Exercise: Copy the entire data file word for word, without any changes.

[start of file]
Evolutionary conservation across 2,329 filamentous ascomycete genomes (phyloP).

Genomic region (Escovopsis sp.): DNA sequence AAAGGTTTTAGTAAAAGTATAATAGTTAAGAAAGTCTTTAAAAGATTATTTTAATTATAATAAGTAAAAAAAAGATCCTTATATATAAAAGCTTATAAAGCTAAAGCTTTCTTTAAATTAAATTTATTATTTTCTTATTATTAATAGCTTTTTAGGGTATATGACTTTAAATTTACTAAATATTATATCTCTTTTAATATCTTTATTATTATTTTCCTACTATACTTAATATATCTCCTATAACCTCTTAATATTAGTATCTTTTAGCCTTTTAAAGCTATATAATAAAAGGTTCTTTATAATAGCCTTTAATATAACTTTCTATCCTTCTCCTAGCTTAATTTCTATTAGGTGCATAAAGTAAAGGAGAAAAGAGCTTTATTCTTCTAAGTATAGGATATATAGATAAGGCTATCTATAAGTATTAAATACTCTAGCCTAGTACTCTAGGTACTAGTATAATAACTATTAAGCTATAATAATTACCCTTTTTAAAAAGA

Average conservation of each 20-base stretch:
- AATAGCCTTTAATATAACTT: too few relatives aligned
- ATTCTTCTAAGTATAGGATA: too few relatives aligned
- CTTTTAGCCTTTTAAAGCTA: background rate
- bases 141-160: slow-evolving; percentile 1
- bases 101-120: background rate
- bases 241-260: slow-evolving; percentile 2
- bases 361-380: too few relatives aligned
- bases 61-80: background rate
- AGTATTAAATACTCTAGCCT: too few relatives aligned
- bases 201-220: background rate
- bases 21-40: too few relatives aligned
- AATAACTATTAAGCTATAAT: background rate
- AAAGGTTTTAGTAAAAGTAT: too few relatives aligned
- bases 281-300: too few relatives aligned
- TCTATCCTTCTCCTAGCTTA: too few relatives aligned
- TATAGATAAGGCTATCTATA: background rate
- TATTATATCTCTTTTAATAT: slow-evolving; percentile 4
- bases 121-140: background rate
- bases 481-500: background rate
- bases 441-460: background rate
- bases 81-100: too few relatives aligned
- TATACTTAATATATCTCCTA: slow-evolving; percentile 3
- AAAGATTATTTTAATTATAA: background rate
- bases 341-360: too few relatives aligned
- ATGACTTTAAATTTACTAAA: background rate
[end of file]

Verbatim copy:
Evolutionary conservation across 2,329 filamentous ascomycete genomes (phyloP).

Genomic region (Escovopsis sp.): DNA sequence AAAGGTTTTAGTAAAAGTATAATAGTTAAGAAAGTCTTTAAAAGATTATTTTAATTATAATAAGTAAAAAAAAGATCCTTATATATAAAAGCTTATAAAGCTAAAGCTTTCTTTAAATTAAATTTATTATTTTCTTATTATTAATAGCTTTTTAGGGTATATGACTTTAAATTTACTAAATATTATATCTCTTTTAATATCTTTATTATTATTTTCCTACTATACTTAATATATCTCCTATAACCTCTTAATATTAGTATCTTTTAGCCTTTTAAAGCTATATAATAAAAGGTTCTTTATAATAGCCTTTAATATAACTTTCTATCCTTCTCCTAGCTTAATTTCTATTAGGTGCATAAAGTAAAGGAGAAAAGAGCTTTATTCTTCTAAGTATAGGATATATAGATAAGGCTATCTATAAGTATTAAATACTCTAGCCTAGTACTCTAGGTACTAGTATAATAACTATTAAGCTATAATAATTACCCTTTTTAAAAAGA

Average conservation of each 20-base stretch:
- AATAGCCTTTAATATAACTT: too few relatives aligned
- ATTCTTCTAAGTATAGGATA: too few relatives aligned
- CTTTTAGCCTTTTAAAGCTA: background rate
- bases 141-160: slow-evolving; percentile 1
- bases 101-120: background rate
- bases 241-260: slow-evolving; percentile 2
- bases 361-380: too few relatives aligned
- bases 61-80: background rate
- AGTATTAAATACTCTAGCCT: too few relatives aligned
- bases 201-220: background rate
- bases 21-40: too few relatives aligned
- AATAACTATTAAGCTATAAT: background rate
- AAAGGTTTTAGTAAAAGTAT: too few relatives aligned
- bases 281-300: too few relatives aligned
- TCTATCCTTCTCCTAGCTTA: too few relatives aligned
- TATAGATAAGGCTATCTATA: background rate
- TATTATATCTCTTTTAATAT: slow-evolving; percentile 4
- bases 121-140: background rate
- bases 481-500: background rate
- bases 441-460: background rate
- bases 81-100: too few relatives aligned
- TATACTTAATATATCTCCTA: slow-evolving; percentile 3
- AAAGATTATTTTAATTATAA: background rate
- bases 341-360: too few relatives aligned
- ATGACTTTAAATTTACTAAA: background rate